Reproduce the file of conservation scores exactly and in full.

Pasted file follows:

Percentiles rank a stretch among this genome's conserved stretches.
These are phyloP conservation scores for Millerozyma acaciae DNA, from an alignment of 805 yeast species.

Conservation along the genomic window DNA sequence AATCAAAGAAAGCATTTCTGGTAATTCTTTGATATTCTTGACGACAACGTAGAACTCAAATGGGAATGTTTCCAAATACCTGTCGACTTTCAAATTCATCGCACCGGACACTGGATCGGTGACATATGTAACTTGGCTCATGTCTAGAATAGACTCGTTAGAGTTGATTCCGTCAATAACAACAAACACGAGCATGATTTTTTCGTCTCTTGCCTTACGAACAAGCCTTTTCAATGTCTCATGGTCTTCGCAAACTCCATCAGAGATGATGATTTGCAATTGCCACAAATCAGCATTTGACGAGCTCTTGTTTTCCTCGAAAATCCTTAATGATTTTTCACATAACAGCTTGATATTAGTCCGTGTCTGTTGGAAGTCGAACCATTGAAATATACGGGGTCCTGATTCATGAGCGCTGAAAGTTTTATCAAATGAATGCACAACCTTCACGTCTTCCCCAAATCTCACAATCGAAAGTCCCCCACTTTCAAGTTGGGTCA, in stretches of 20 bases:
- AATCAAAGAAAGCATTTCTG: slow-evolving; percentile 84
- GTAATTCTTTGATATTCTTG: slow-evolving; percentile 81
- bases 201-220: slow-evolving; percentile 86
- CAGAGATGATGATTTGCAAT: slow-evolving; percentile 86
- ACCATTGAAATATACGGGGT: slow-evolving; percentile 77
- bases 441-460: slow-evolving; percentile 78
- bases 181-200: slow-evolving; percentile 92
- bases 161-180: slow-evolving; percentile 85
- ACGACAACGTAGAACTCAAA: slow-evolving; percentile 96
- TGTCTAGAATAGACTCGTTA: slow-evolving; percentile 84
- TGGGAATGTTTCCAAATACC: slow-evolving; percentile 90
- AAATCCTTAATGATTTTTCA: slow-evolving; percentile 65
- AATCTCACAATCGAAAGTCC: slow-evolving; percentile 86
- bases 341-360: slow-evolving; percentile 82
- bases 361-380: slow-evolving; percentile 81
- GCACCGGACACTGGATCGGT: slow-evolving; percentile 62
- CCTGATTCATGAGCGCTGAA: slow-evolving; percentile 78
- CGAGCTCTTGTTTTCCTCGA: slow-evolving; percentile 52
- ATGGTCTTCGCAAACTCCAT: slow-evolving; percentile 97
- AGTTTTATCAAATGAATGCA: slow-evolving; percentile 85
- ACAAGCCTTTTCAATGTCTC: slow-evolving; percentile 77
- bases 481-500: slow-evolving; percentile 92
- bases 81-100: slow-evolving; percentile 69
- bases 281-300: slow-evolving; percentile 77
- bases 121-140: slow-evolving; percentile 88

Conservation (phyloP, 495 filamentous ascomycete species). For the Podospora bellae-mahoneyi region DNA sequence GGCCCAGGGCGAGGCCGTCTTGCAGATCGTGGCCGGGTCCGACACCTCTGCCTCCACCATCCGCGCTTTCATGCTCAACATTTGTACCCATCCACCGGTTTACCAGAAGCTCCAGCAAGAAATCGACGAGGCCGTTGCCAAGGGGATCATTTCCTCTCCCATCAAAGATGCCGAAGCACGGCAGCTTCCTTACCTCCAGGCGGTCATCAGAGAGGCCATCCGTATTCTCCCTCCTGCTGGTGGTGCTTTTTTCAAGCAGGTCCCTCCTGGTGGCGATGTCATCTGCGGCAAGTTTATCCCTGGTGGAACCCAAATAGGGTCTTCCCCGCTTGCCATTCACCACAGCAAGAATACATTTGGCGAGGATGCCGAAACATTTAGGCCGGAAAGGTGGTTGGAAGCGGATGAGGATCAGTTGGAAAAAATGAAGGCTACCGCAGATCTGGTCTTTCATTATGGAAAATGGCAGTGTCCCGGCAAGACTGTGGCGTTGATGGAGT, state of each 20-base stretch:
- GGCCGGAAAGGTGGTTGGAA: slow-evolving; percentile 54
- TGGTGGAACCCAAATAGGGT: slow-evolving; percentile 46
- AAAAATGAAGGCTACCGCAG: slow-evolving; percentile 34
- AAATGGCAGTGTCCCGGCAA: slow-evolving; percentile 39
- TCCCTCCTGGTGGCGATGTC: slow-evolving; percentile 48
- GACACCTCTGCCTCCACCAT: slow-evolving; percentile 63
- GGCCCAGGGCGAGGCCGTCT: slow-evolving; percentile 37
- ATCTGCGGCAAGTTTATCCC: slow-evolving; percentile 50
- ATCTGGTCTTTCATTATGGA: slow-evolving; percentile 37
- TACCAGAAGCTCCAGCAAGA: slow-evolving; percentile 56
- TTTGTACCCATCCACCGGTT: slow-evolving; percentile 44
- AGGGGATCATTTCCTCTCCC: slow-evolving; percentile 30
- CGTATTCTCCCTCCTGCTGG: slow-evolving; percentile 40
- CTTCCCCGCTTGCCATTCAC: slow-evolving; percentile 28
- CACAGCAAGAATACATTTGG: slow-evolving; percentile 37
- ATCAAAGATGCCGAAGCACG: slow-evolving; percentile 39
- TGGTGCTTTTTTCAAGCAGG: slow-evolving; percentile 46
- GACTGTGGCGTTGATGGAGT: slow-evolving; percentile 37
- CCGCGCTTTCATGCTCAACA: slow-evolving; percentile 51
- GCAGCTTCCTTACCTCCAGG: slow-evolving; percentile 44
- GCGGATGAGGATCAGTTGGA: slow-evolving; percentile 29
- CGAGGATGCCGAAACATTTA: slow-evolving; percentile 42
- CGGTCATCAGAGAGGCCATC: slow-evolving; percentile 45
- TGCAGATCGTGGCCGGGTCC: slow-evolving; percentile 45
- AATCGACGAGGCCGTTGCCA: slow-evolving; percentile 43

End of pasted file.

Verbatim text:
Percentiles rank a stretch among this genome's conserved stretches.
These are phyloP conservation scores for Millerozyma acaciae DNA, from an alignment of 805 yeast species.

Conservation along the genomic window DNA sequence AATCAAAGAAAGCATTTCTGGTAATTCTTTGATATTCTTGACGACAACGTAGAACTCAAATGGGAATGTTTCCAAATACCTGTCGACTTTCAAATTCATCGCACCGGACACTGGATCGGTGACATATGTAACTTGGCTCATGTCTAGAATAGACTCGTTAGAGTTGATTCCGTCAATAACAACAAACACGAGCATGATTTTTTCGTCTCTTGCCTTACGAACAAGCCTTTTCAATGTCTCATGGTCTTCGCAAACTCCATCAGAGATGATGATTTGCAATTGCCACAAATCAGCATTTGACGAGCTCTTGTTTTCCTCGAAAATCCTTAATGATTTTTCACATAACAGCTTGATATTAGTCCGTGTCTGTTGGAAGTCGAACCATTGAAATATACGGGGTCCTGATTCATGAGCGCTGAAAGTTTTATCAAATGAATGCACAACCTTCACGTCTTCCCCAAATCTCACAATCGAAAGTCCCCCACTTTCAAGTTGGGTCA, in stretches of 20 bases:
- AATCAAAGAAAGCATTTCTG: slow-evolving; percentile 84
- GTAATTCTTTGATATTCTTG: slow-evolving; percentile 81
- bases 201-220: slow-evolving; percentile 86
- CAGAGATGATGATTTGCAAT: slow-evolving; percentile 86
- ACCATTGAAATATACGGGGT: slow-evolving; percentile 77
- bases 441-460: slow-evolving; percentile 78
- bases 181-200: slow-evolving; percentile 92
- bases 161-180: slow-evolving; percentile 85
- ACGACAACGTAGAACTCAAA: slow-evolving; percentile 96
- TGTCTAGAATAGACTCGTTA: slow-evolving; percentile 84
- TGGGAATGTTTCCAAATACC: slow-evolving; percentile 90
- AAATCCTTAATGATTTTTCA: slow-evolving; percentile 65
- AATCTCACAATCGAAAGTCC: slow-evolving; percentile 86
- bases 341-360: slow-evolving; percentile 82
- bases 361-380: slow-evolving; percentile 81
- GCACCGGACACTGGATCGGT: slow-evolving; percentile 62
- CCTGATTCATGAGCGCTGAA: slow-evolving; percentile 78
- CGAGCTCTTGTTTTCCTCGA: slow-evolving; percentile 52
- ATGGTCTTCGCAAACTCCAT: slow-evolving; percentile 97
- AGTTTTATCAAATGAATGCA: slow-evolving; percentile 85
- ACAAGCCTTTTCAATGTCTC: slow-evolving; percentile 77
- bases 481-500: slow-evolving; percentile 92
- bases 81-100: slow-evolving; percentile 69
- bases 281-300: slow-evolving; percentile 77
- bases 121-140: slow-evolving; percentile 88

Conservation (phyloP, 495 filamentous ascomycete species). For the Podospora bellae-mahoneyi region DNA sequence GGCCCAGGGCGAGGCCGTCTTGCAGATCGTGGCCGGGTCCGACACCTCTGCCTCCACCATCCGCGCTTTCATGCTCAACATTTGTACCCATCCACCGGTTTACCAGAAGCTCCAGCAAGAAATCGACGAGGCCGTTGCCAAGGGGATCATTTCCTCTCCCATCAAAGATGCCGAAGCACGGCAGCTTCCTTACCTCCAGGCGGTCATCAGAGAGGCCATCCGTATTCTCCCTCCTGCTGGTGGTGCTTTTTTCAAGCAGGTCCCTCCTGGTGGCGATGTCATCTGCGGCAAGTTTATCCCTGGTGGAACCCAAATAGGGTCTTCCCCGCTTGCCATTCACCACAGCAAGAATACATTTGGCGAGGATGCCGAAACATTTAGGCCGGAAAGGTGGTTGGAAGCGGATGAGGATCAGTTGGAAAAAATGAAGGCTACCGCAGATCTGGTCTTTCATTATGGAAAATGGCAGTGTCCCGGCAAGACTGTGGCGTTGATGGAGT, state of each 20-base stretch:
- GGCCGGAAAGGTGGTTGGAA: slow-evolving; percentile 54
- TGGTGGAACCCAAATAGGGT: slow-evolving; percentile 46
- AAAAATGAAGGCTACCGCAG: slow-evolving; percentile 34
- AAATGGCAGTGTCCCGGCAA: slow-evolving; percentile 39
- TCCCTCCTGGTGGCGATGTC: slow-evolving; percentile 48
- GACACCTCTGCCTCCACCAT: slow-evolving; percentile 63
- GGCCCAGGGCGAGGCCGTCT: slow-evolving; percentile 37
- ATCTGCGGCAAGTTTATCCC: slow-evolving; percentile 50
- ATCTGGTCTTTCATTATGGA: slow-evolving; percentile 37
- TACCAGAAGCTCCAGCAAGA: slow-evolving; percentile 56
- TTTGTACCCATCCACCGGTT: slow-evolving; percentile 44
- AGGGGATCATTTCCTCTCCC: slow-evolving; percentile 30
- CGTATTCTCCCTCCTGCTGG: slow-evolving; percentile 40
- CTTCCCCGCTTGCCATTCAC: slow-evolving; percentile 28
- CACAGCAAGAATACATTTGG: slow-evolving; percentile 37
- ATCAAAGATGCCGAAGCACG: slow-evolving; percentile 39
- TGGTGCTTTTTTCAAGCAGG: slow-evolving; percentile 46
- GACTGTGGCGTTGATGGAGT: slow-evolving; percentile 37
- CCGCGCTTTCATGCTCAACA: slow-evolving; percentile 51
- GCAGCTTCCTTACCTCCAGG: slow-evolving; percentile 44
- GCGGATGAGGATCAGTTGGA: slow-evolving; percentile 29
- CGAGGATGCCGAAACATTTA: slow-evolving; percentile 42
- CGGTCATCAGAGAGGCCATC: slow-evolving; percentile 45
- TGCAGATCGTGGCCGGGTCC: slow-evolving; percentile 45
- AATCGACGAGGCCGTTGCCA: slow-evolving; percentile 43